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Abstract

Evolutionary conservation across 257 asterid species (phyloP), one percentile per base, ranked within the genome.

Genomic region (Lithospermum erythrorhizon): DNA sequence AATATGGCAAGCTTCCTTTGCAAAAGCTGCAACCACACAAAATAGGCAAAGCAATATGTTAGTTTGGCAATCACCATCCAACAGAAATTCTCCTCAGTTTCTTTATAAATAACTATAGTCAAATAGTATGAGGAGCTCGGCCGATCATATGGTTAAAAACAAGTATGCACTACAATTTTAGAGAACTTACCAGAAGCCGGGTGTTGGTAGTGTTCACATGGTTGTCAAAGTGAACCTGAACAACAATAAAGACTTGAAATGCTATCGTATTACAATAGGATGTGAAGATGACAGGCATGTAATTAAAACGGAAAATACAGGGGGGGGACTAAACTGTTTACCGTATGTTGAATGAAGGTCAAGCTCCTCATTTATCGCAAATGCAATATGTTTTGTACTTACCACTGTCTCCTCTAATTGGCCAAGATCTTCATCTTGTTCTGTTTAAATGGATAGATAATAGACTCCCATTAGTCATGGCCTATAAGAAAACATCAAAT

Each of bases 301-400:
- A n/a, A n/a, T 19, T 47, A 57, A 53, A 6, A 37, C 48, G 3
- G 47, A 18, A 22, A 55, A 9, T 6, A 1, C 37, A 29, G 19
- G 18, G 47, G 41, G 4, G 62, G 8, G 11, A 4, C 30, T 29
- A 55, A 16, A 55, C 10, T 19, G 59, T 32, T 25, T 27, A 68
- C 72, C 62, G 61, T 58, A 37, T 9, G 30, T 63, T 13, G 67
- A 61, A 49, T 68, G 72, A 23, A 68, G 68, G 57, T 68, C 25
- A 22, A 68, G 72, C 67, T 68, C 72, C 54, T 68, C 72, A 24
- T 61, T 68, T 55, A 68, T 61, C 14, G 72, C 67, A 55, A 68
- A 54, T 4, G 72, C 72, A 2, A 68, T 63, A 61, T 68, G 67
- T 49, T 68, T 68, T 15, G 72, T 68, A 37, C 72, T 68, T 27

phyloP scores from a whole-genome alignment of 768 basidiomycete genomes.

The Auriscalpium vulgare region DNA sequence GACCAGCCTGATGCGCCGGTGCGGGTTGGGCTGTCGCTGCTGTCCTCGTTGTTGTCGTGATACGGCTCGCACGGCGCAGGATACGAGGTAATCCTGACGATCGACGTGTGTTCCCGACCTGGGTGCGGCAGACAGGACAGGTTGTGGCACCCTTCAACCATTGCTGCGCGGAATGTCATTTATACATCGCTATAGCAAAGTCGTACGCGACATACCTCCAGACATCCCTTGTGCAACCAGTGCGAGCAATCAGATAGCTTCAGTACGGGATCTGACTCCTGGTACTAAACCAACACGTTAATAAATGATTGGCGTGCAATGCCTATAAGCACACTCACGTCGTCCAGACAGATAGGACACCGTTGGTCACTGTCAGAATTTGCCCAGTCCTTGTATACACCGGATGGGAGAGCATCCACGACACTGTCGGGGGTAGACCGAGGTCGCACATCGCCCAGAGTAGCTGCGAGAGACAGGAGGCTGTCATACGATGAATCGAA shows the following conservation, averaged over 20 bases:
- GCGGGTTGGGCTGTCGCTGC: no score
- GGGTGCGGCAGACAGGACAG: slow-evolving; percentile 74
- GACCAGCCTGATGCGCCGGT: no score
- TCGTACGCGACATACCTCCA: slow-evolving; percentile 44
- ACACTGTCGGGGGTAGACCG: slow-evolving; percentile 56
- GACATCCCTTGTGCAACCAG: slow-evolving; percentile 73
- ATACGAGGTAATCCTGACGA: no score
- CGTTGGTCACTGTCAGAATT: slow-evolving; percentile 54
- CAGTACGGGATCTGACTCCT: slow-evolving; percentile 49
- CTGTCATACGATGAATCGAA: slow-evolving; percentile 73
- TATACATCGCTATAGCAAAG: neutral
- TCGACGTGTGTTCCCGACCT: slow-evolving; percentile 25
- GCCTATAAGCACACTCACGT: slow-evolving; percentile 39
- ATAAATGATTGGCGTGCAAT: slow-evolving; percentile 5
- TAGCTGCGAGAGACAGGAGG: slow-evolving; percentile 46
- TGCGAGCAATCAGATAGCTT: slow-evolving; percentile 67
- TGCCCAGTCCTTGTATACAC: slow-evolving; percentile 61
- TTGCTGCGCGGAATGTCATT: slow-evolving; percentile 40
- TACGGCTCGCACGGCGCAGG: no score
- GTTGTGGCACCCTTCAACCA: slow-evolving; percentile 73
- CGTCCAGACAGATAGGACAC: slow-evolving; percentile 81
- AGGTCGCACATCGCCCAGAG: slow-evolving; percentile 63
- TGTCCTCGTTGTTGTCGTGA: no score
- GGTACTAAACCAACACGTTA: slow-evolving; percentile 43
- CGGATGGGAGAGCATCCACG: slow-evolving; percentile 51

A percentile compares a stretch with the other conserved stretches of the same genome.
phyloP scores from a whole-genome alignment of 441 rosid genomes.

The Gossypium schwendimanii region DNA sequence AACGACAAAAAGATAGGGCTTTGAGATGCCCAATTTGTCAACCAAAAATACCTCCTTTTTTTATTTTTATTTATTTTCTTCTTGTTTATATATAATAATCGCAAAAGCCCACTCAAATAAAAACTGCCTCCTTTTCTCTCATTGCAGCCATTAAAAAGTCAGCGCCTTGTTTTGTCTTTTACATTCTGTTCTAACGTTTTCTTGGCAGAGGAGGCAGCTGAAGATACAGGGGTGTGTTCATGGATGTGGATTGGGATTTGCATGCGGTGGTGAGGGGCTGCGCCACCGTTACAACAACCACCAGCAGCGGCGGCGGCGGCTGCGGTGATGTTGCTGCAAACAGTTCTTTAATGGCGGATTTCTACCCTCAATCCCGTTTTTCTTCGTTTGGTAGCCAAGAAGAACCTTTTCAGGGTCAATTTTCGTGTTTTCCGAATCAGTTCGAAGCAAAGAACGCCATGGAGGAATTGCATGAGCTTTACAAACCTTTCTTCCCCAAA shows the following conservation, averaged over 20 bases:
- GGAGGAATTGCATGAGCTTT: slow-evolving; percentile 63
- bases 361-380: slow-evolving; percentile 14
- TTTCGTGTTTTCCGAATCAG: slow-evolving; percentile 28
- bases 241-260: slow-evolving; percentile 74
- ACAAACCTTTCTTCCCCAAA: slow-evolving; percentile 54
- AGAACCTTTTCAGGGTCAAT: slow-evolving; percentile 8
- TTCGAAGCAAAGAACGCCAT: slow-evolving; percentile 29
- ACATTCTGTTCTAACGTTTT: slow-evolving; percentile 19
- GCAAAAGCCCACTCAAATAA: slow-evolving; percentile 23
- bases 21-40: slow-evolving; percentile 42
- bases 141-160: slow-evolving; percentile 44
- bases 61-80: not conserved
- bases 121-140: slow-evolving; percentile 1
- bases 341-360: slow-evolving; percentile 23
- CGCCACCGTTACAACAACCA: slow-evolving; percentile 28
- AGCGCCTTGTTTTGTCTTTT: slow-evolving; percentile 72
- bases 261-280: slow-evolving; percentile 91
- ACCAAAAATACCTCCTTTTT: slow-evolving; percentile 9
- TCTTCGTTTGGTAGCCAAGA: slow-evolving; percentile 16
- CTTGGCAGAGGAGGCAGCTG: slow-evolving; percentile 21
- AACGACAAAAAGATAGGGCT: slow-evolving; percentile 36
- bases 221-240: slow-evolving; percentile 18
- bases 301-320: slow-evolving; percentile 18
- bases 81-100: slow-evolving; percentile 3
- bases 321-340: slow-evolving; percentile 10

To study proteoglycan metabolism in inflammatory macrophages, primary cultures of human macrophages were cultured in the absence and presence of bacterial lipopolysaccharide (LPS). When exposed to [35S]sulfate, the cells incorporated the label almost exclusively into chondroitin sulfate proteoglycan (CSPG), which was recovered from the culture medium and the cell layer. Cells stimulated with LPS secreted approximately three times more [35]CSPG into the culture medium than control cells. Furthermore, cell adhesion was also found to promote proteoglycan secretion; when nonadherent monocytic cells were induced to adhere, the release of proteoglycan increased two times. The increased secretion seen in LPS-stimulated macrophages was partly due to increased biosynthesis, but was mostly due to increased sorting of CSPG to the secretory pathway. Only about 20% of the CSPG synthesized in unstimulated cells was secreted, whereas the corresponding figure in LPS-treated cells was 35%. In both cell types, the remaining [35S]CSPG was degraded, probably in the lysosomes. The degradation was a two-step process. First, the [35S]CSPG was rapidly cleaved to yield free glycosaminoglycan (GAG) chains (t1/2 = 15 to 30 minutes). Secondly, the GAG chains were completely depolymerized (t1/2 = 2 to 3 hours). Neither resting nor LPS-stimulated cells sorted CSPG to intracellular storage, as is evident in many hematopoietic cells. The LPS-treated cells synthesized [35S]CSPG of smaller molecular size than did control cells, with GAG chains of approximate molecular mass of 12 kD versus 16 kD in control cells. No difference was seen in the disaccharide composition of the GAG chains; both LPS-stimulated and unstimulated cells expressed a mixture of 80% to 90% chondroitin 4-sulfate and 10% to 20% chondroitin 4,6-disulfate. N-terminal sequence and Northern blot analysis indicate that the core protein of the CSPG secreted by human macrophages is serglycin.